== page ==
The Frick Collection
The West Gallery of The Frick Collection
Special Exhibition

Renoir, Impressionism, and Full-Length Painting
February 7 through May 13, 2012

  Pierre-Auguste Renoir, 1875
Pierre-Auguste Renoir, 1875

The Impressionists

When we think of the Impressionists, who turned their backs on the official Salon in the 1870s and 1880s and showed their work in dealers' galleries, we conjure up light-filled, freely painted landscapes and scenes of modern life. Impressionist paintings also tend to be relatively modest in scale, spontaneous in compositional structure, and of a brightness and tonality which, while admired today, caused distress and incomprehension among many critics and collectors at the time. The young painters who joined forces in the spring of 1874 to mount the First Impressionist Exhibition — chief among whom were Claude Monet, Pierre-Auguste Renoir, Edgar Degas, Camille Pissarro, and Paul Cézanne — had been encouraged in the 1860s by Gustave Courbet and Édouard Manet to present their work in the official arena. In the last decade of the Second Empire, these Young Turks had even enjoyed a certain notoriety at the Salon, garnering attention in the press, interest from dealers, as well as the occasional sale. To make an impact in the official Salon, held every year in the crowded rooms of the Palais de l'Industrie on the Champs-Élysées — replaced in 1900 by the Grand Palais — these artists were encouraged to paint works that today might be described as having "wall power."

  Pierre-Auguste Renoir, Self-Portrait, The Sterling and Francine Clark Art Institute, Williamstown c. 1875
Pierre-Auguste Renoir, Self-Portrait, The Sterling and Francine Clark Art Institute, Williamstown c. 1875

The large-scale format was especially congenial to Renoir, who as an eighteen-year-old had apprenticed with a manufacturer of blinds for export to missionary churches and had painted full-length images of the Virgin and Child in imitation of stained glass windows. Renoir had also painted mural decorations in cafés in his youth, working directly on the walls. "You have no idea how intoxicating it is to cover large surfaces," he later confided to his son, the filmmaker Jean Renoir. Between the mid-1860s and the mid-1880s, when Renoir and the artists who came to be known as the Impressionists were constructing a new pictorial language, he was constantly engaged in painting, or thinking about painting, large, figurative compositions in the time-honored tradition of the masterpiece. For much of this time, Renoir was preoccupied with showing his work in the official Salon, to which — between 1863 and 1883 — he submitted every year but three. Only in 1874, 1876, and 1877 did Renoir show his paintings in the Impressionist group exhibitions; in 1882, much to his distress, his dealer Paul Durand-Ruel sent twenty-five of his works to the Seventh Impressionist Exhibition without his authorization.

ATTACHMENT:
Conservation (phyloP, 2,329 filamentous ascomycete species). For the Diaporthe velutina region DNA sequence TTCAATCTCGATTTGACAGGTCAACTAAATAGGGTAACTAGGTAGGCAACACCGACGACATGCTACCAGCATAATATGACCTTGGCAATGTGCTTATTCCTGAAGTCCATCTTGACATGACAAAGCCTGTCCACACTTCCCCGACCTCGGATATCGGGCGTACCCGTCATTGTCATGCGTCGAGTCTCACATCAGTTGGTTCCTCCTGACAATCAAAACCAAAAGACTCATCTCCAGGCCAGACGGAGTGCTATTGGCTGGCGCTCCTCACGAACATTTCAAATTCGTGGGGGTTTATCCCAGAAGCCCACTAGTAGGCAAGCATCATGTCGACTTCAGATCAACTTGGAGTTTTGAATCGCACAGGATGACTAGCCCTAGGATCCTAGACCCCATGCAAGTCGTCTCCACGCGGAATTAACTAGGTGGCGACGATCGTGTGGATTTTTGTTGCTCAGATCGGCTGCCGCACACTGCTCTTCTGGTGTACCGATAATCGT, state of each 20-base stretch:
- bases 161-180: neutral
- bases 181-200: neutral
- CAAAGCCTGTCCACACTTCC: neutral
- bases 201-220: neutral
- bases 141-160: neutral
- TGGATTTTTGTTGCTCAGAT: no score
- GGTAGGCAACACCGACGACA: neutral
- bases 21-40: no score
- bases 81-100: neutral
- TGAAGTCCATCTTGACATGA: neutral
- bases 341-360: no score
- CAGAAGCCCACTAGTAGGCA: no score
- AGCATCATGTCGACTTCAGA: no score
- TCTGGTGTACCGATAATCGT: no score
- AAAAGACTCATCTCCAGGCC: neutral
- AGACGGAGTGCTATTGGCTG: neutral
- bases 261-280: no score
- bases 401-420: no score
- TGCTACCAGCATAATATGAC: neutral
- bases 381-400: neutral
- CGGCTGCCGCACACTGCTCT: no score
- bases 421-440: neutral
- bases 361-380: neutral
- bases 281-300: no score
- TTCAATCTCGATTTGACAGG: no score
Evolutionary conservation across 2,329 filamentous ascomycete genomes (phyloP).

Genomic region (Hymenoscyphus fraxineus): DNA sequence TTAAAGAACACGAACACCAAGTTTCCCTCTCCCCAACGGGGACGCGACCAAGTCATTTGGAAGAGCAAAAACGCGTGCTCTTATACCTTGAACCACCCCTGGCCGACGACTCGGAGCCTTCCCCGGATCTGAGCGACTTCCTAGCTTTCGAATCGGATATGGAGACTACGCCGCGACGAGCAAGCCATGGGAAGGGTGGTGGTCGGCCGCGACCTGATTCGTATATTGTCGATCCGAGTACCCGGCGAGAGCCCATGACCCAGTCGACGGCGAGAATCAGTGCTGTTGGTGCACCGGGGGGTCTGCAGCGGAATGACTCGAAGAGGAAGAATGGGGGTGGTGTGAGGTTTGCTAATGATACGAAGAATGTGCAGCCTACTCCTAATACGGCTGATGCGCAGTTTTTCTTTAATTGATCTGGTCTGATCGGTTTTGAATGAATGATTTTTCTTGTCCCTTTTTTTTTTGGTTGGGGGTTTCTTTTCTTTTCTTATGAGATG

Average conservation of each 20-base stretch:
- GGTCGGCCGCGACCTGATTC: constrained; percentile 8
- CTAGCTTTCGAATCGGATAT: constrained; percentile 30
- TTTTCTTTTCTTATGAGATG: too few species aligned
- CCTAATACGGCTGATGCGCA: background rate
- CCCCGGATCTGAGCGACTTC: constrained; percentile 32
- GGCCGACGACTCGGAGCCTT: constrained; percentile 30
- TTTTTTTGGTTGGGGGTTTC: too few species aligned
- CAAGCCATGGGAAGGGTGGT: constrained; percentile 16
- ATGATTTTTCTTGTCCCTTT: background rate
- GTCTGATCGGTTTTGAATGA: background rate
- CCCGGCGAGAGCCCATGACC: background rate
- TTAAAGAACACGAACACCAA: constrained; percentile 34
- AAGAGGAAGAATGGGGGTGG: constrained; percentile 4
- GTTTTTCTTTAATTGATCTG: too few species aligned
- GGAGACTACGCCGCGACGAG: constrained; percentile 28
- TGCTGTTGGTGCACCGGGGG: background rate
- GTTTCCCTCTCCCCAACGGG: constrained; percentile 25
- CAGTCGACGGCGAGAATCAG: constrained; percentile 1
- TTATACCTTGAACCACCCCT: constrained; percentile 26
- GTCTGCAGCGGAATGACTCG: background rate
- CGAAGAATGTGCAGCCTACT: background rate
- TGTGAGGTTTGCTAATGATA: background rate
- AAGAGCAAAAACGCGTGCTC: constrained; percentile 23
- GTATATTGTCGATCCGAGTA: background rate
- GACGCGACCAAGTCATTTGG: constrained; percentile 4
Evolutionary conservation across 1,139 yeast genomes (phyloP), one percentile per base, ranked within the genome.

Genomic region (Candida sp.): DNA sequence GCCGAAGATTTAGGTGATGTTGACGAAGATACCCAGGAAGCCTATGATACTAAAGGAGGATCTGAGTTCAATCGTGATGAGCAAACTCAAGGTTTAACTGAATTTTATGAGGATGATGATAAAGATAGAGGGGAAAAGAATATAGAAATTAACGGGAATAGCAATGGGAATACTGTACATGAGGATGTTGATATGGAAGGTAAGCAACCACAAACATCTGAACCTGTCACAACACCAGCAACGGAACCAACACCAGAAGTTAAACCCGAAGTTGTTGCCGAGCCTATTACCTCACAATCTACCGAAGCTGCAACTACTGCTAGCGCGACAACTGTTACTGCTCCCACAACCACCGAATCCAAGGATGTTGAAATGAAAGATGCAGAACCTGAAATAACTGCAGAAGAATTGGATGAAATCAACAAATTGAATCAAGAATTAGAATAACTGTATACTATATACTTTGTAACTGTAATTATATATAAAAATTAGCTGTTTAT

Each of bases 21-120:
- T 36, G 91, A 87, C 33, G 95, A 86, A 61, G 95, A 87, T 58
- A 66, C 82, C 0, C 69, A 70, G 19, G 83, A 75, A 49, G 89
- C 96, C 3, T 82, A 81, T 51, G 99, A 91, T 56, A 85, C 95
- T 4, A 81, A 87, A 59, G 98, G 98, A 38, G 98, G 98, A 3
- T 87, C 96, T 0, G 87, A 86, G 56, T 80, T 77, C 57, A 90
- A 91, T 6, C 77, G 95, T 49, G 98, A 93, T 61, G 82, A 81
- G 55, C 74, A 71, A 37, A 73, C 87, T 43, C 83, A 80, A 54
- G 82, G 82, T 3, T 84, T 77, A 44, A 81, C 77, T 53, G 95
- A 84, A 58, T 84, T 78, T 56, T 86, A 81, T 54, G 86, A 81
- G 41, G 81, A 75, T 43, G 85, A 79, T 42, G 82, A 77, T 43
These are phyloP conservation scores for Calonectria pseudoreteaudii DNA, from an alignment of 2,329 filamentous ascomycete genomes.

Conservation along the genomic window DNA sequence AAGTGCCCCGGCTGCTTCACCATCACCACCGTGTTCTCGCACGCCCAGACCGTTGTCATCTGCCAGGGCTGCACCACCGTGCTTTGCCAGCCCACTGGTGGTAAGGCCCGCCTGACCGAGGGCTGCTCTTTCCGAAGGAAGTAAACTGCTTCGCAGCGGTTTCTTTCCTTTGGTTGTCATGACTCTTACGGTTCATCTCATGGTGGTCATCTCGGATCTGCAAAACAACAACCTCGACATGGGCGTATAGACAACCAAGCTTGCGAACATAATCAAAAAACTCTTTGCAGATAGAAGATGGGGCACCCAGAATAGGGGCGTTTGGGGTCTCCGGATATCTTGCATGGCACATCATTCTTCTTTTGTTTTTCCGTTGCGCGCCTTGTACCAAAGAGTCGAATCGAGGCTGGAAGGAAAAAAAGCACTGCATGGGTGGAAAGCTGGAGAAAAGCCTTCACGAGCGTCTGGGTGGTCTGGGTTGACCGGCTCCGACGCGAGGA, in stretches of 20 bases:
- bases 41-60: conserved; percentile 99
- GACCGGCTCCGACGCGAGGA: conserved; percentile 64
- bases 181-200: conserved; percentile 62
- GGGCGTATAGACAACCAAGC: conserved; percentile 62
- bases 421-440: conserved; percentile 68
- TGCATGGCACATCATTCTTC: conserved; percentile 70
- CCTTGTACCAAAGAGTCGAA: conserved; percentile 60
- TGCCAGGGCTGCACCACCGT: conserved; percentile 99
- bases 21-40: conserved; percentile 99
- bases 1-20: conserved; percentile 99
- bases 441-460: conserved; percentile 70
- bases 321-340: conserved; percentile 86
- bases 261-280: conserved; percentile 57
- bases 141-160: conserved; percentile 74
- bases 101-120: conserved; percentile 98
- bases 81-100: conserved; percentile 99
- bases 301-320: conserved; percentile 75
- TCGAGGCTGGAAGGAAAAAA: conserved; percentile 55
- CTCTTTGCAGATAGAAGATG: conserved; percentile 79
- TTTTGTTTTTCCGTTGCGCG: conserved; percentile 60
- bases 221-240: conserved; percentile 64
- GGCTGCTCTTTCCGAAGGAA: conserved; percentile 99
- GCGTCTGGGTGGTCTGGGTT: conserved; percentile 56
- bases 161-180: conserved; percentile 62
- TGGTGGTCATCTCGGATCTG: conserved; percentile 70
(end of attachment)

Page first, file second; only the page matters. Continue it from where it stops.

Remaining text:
The nine works, dating from 1874 to 1885, demonstrate the importance of large-scale figure painting in Renoir's oeuvre, above all in the experimental decade of Impressionism when such formats and fashionable subjects were also the stock-in-trade of successful genre painters working in more conventional and conservative styles. The exhibition was inspired by La Promenade of 1875–76, exhibited in the Second Impressionist Exhibition of April 1876 and acquired by Henry Clay Frick in 1914. Hanging in a collection that boasts splendid full-length paintings by Veronese, Van Dyck, Gainsborough, and Whistler, Renoir's Promenade appears as the most modern example of a well-established tradition in portraiture and history painting. As this group of nine full-length figure paintings shows, Renoir — a committed Impressionist — returned to this "public" format again and again for his most ambitious paintings of modern life. Few of these works, now considered among the icons of Impressionism, sold for large sums at the time; some remained unsold for decades. Nor were any of the paintings in the exhibition commissioned by patrons or dealers. Only in the 1890s, when the Impressionists had long since disbanded, did collectors of modern art begin to acquire these earlier works for respectable amounts. In the first decades of the twentieth century, American collectors such as Frick, Joseph Early Widener, and Stephen C. Clark purchased outstanding examples of Renoir's full-length figure paintings for record prices, prices that nevertheless remained well below those fetched by the work of the established Old Masters.

Principal funding for the exhibition is provided by The Florence Gould Foundation and Michel David-Weill.

Additional support is generously provided by The Philip and Janice Levin Foundation, The Grand Marnier Foundation, and the Pierre and Tana Matisse Foundation.

Corporate support is provided by Fiduciary Trust Company International.

The exhibition is also supported by an indemnity from the Federal Council on the Arts and the Humanities.